Utah County is Expected to Get 1M New Residents in the Next 50 Years. Here's How Leaders are Planning for the Growth

OREM — While researchers note Salt Lake City is, and will likely remain, the economic epicenter of the Beehive State for the foreseeable future, Utah County has become the primary engine of the state's nation-leading growth.

Projections anticipate that a full third of the expected 3 million new residents who will call Utah home in the next 50 years will make their way to Utah County. And, Utah County could surpass Salt Lake County in total population by 2065 — a swap that's sure to alter the dynamics of the entire Wasatch Front.

With an eye toward that anticipated influx of 1 million new residents, and their attendant needs in housing, employment, education, recreation and transport, Utah County leaders this week launched a visioning and planning effort in hopes of staying ahead of that curve and maintaining the quality of life that has become one of Utah's biggest selling points.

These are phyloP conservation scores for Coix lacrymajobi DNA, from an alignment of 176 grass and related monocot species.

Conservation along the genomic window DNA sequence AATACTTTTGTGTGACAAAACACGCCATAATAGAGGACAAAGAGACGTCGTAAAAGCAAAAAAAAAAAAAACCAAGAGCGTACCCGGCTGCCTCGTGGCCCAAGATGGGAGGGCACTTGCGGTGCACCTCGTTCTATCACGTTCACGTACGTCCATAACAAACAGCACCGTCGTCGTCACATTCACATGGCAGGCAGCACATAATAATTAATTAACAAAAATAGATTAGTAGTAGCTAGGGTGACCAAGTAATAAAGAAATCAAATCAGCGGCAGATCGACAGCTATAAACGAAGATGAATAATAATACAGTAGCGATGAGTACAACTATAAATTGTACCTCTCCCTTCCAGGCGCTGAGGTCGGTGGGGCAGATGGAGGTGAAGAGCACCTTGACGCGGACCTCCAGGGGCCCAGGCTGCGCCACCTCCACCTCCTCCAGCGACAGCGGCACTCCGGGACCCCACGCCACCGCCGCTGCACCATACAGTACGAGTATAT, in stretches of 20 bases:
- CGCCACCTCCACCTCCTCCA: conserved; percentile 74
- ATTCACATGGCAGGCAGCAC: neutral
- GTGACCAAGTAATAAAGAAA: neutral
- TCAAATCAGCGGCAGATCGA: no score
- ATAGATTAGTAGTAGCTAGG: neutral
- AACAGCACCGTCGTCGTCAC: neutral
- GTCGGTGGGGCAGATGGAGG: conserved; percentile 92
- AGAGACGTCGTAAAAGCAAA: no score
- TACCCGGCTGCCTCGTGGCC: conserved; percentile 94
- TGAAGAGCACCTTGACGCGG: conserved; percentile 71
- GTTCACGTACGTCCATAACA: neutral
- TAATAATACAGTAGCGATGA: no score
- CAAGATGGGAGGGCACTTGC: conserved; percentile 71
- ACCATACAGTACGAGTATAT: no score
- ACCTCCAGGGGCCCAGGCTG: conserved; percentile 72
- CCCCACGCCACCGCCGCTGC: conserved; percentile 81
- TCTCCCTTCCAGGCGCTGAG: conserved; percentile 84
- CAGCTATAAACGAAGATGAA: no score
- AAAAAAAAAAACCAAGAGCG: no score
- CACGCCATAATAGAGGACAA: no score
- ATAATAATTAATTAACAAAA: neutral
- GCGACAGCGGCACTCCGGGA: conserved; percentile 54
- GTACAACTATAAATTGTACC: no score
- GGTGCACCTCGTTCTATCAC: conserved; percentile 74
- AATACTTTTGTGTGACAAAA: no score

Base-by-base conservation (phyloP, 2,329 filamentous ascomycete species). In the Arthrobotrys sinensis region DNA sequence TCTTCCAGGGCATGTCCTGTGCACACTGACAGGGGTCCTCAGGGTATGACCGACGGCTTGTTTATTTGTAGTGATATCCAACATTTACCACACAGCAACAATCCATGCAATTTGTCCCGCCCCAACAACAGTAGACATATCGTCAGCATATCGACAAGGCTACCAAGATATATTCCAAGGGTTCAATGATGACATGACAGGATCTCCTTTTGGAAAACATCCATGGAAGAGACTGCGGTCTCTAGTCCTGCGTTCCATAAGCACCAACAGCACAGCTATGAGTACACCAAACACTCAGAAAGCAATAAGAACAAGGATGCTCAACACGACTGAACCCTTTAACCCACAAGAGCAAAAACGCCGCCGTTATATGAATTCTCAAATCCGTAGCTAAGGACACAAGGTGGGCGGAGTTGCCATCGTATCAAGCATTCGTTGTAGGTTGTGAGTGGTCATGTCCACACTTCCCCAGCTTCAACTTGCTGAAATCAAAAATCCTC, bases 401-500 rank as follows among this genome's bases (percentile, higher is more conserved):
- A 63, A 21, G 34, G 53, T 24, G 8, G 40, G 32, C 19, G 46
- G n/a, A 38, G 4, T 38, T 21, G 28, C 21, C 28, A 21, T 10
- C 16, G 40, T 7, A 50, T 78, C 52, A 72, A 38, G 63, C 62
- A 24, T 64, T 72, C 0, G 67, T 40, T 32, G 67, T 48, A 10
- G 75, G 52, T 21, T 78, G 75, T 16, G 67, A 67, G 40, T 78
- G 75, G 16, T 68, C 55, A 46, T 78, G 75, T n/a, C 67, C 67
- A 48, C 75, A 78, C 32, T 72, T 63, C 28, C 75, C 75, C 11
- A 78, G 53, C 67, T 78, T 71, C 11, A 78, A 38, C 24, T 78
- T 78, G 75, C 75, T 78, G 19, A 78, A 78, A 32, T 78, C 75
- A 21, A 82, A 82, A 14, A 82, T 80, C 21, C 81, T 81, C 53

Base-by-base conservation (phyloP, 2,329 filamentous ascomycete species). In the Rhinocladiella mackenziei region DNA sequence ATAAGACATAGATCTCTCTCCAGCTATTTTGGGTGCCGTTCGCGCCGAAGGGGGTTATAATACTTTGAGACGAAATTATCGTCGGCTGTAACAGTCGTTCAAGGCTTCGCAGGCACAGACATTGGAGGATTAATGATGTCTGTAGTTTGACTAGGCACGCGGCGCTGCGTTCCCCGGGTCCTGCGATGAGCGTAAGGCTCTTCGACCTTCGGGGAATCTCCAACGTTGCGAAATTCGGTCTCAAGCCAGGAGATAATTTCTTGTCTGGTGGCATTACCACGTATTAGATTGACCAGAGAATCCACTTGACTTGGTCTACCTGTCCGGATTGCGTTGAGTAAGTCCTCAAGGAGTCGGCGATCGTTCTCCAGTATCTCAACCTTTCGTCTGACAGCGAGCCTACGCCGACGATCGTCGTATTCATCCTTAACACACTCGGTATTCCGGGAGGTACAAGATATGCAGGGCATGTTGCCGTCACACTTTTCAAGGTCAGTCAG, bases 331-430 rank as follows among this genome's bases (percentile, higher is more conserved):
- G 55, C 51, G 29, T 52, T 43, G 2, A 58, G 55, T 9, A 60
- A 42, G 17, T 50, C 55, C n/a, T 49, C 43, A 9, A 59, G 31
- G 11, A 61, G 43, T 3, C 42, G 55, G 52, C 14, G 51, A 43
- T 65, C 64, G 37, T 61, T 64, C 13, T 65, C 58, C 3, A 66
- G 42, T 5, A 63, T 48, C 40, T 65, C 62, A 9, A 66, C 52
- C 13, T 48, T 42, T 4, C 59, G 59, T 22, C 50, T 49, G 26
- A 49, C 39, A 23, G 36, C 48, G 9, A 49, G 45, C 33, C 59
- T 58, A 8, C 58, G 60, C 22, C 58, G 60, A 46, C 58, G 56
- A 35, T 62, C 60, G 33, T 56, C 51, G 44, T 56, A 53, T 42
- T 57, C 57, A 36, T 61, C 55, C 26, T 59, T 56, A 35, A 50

Economist Natalie Gochnour, associate dean of the University of Utah's David Eccles School of Business and director of the Kem C. Gardner Policy Institute, said two primary factors will continue to drive the growth of Utah's second most populous county.

"It really comes down to proximity and land availability," Gochnour said. "Right now, there are about 230,000 acres of developable land in Utah County while Salt Lake County is down to 30,000 to 40,000 acres. When businesses and residents locate to Utah County, they get the less expensive housing and commercial real estate but still have easy access to the arts, culture and entertainment amenities centered in Salt Lake City."

The Valley Visioning Project launched at an event at Utah Valley University this week and is aimed at crafting answers to these questions:

  • How can travel in and through Utah County remain convenient?
  • How can we grow jobs that pay competitive wages and that ensure people can live and work in the same area?
  • How can we prepare our kids and recruit talent to fuel economic and job growth?
  • How can housing be kept affordable so that future generations can live near where they grew up?

Read the full story here.

 

 

Link to original article 
Publication 
Deseret News Tue, 11/20/2018 - 09:34